“By the spring, we will have large-scale, recycled wood sculptures by artist Thomas Dambo installed throughout the arboretum,” says Amy Landon, the arboretum’s manager of marketing and communications. “They will be a really fun thing for kids and families to interact with. It will be worth the drive just to see those sculptures.”

Admission is free during weekdays, and the arboretum’s own edible garden sources produce for the on-site cafe. With 40 miles of hiking and biking trails that range in length and accessibility, families can opt for an easy-to-tackle quarter-mile trail or challenge themselves to a 13-mile journey. Don’t forget to bring your pets along for the scenic views. The destination is dog friendly as long as your best friend is well behaved and on a leash at all times. 2075 Clermont Rd., Clermont, Kentucky 40110, 502/955-8512, bernheim.org

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Gheens Science Hall meteorite exhibit
Gheens Science Hall and Rauch Planetarium

Step into a world far from our own at the Gheens Science Hall and Rauch Planetarium at the University of Louisville, a place geared toward answering the questions of the universe while imparting space-science education.

Since 2001, the planetarium has been encouraging guests to explore outer space through education and laser shows projected onto a 55-foot dome and free exhibits that tackle subjects ranging from moons and black holes to astronomy and the solar system. The museum is home to the largest meteorite collection in the region and is designed so kids and adults alike can absorb the subject matter in a new way.

“The William G. Russell Meteorite Collection Exhibit is truly spectacular,” says Paula McGuffey, the museum’s assistant director. “We have meteorites people can touch … they get to touch a piece of space.”

With an emphasis on interactive learning, the planetarium theater’s 160 seats thrust viewers into a 360-degree view of the night sky. The planetarium’s software includes a 3D database of more than 200,000 galaxies that encompass more than 1 billion light years of space. In addition, the planetarium offers telescope workshops, summer camps and field experiences.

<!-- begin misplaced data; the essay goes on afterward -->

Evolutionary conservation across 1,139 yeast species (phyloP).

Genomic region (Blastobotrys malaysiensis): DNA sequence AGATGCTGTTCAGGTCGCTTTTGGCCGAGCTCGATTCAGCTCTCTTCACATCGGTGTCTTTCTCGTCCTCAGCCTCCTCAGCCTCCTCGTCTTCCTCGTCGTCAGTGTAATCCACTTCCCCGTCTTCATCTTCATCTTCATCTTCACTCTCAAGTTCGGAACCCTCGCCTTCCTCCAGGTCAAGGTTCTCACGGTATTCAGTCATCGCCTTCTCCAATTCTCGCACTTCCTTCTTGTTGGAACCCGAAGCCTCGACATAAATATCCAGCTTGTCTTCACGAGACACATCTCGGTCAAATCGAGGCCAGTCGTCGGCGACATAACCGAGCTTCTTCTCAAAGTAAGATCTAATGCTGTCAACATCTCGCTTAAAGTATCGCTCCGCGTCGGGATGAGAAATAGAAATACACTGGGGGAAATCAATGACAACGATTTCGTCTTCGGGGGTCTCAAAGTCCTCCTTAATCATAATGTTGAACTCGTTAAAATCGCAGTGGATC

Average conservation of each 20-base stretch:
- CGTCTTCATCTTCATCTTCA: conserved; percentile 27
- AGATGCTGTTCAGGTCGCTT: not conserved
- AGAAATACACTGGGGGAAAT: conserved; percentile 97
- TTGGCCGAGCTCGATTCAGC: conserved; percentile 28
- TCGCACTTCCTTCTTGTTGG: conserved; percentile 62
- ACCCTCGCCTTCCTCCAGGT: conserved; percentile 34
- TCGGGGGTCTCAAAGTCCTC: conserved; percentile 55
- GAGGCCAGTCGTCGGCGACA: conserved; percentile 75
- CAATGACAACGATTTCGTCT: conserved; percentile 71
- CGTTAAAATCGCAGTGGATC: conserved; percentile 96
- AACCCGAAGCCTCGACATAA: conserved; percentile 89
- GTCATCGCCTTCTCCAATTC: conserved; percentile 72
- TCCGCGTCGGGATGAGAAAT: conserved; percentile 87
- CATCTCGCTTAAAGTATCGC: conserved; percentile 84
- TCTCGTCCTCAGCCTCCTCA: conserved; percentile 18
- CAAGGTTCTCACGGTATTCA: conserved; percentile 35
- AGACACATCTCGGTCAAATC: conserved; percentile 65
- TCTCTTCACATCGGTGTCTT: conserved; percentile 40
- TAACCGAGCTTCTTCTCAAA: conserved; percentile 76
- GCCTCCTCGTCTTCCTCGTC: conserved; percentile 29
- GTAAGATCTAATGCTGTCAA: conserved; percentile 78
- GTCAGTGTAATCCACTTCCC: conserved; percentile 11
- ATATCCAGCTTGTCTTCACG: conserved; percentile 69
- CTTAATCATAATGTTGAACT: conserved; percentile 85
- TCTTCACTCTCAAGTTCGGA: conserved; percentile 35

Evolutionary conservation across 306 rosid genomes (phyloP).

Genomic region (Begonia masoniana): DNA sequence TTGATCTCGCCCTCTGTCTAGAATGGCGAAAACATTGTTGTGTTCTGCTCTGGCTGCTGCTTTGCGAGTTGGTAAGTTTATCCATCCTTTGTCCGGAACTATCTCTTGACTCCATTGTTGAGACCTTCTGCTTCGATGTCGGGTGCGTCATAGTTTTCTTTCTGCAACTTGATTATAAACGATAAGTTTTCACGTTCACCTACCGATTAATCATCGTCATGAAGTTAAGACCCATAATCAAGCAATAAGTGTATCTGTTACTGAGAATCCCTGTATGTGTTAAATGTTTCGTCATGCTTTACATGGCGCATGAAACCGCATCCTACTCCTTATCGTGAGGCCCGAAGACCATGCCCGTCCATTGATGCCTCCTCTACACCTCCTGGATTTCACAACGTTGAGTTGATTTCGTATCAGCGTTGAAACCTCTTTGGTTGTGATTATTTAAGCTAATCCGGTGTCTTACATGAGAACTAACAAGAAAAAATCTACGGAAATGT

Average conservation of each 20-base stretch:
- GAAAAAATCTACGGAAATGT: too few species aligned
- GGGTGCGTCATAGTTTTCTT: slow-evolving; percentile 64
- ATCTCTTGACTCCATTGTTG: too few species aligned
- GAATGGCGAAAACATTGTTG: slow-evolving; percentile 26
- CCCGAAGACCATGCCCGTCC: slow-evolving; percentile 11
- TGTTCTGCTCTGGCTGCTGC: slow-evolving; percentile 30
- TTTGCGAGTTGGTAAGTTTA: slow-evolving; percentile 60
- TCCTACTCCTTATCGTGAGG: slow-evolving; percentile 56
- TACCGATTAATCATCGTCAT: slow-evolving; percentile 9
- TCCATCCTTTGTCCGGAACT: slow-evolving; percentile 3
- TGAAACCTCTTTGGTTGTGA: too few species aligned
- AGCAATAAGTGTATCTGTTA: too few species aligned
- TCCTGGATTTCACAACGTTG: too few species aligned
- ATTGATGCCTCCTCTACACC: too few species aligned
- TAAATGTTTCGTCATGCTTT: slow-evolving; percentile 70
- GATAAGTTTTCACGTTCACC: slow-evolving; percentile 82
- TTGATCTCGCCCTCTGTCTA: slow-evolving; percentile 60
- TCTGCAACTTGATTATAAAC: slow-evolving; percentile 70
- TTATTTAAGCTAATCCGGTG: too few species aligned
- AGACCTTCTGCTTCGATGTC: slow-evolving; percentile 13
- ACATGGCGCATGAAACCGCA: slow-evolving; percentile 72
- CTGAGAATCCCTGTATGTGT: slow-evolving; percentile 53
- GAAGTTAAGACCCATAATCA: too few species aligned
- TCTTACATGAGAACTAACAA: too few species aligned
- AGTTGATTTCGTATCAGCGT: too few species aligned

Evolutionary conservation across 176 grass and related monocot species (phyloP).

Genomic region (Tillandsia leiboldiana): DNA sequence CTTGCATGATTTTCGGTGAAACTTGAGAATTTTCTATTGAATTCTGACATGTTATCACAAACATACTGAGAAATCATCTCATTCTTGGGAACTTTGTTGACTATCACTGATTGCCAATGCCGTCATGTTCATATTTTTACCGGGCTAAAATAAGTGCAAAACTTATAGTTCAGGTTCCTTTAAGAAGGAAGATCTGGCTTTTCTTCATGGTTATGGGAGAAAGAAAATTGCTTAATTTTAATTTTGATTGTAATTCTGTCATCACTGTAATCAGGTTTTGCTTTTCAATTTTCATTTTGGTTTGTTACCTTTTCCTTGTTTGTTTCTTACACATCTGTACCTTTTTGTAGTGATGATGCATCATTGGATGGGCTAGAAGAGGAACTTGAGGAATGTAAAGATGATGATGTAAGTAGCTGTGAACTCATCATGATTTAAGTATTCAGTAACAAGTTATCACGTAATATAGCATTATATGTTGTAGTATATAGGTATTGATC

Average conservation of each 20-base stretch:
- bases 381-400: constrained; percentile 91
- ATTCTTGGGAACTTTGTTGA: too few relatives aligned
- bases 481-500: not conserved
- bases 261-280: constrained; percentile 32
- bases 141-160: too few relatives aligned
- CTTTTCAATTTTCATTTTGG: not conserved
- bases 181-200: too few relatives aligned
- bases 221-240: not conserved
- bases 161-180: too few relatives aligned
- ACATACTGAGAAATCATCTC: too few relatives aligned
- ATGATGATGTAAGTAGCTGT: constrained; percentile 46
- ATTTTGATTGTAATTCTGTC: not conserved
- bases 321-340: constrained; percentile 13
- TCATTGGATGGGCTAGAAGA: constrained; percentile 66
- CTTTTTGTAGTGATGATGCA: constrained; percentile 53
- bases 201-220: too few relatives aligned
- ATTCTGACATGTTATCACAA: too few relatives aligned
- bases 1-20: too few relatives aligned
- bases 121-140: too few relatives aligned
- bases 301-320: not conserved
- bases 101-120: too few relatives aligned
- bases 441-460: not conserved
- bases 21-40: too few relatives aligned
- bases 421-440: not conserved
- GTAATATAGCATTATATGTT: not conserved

“We want people from pre-K age to [adults] to really connect with science in an engaging way that makes sense,” McGuffey explains. “We want people to walk away inspired.” 106 W. Brandeis Ave., Louisville, Kentucky 40292, 502/852-6664, louisville.edu/planetarium

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Highlands Museum & Discovery Center
Highlands Museum & Discovery Center 

Those interested in a trip into the past of eastern Kentucky will find it at the Highland Museum & Discovery Center in Ashland. The regional history and children’s museum offers hands-on learning that shares the cultural, social and industrial history of eastern Kentucky.

The building is home to 24 exhibits that vary from aviation and early people of Kentucky to medicine and World War I. The building’s lower level holds the Discovery Center, an interactive play area where kids learn about local history.

“A really interesting element for kids is the School Daze exhibit where an authentic-looking 1900s school house is built with a blackboard for drawing and period-style clothing for dress up,” says Heather Whitman, the museum’s curator and registrar.

Adults can have just as much fun at the Country Music Heritage Hall exhibit, where an interactive wooden sound sculpture called the Music Quilt produces different sounds — from the rumbling of a car engine to the blare of a train horn — at the touch of a hand.

In addition to the historical exhibits, contemporary art from local artists is featured in a gallery that brings in new works every three months. An on-site gift shop allows families to take a piece of their trip home.

“Dad can be looking at the military exhibits, mom can be checking out the textiles and clothing exhibits, the kids can be running around the Discovery Cavern to learn about bats, caves and stalagmites,” Whitman says. “There is something for everyone in the family.” 1620 Winchester Ave., Ashland, Kentucky 41101, 606/329-8888, highlandsmuseum.com 

All photos courtesy of organizations listed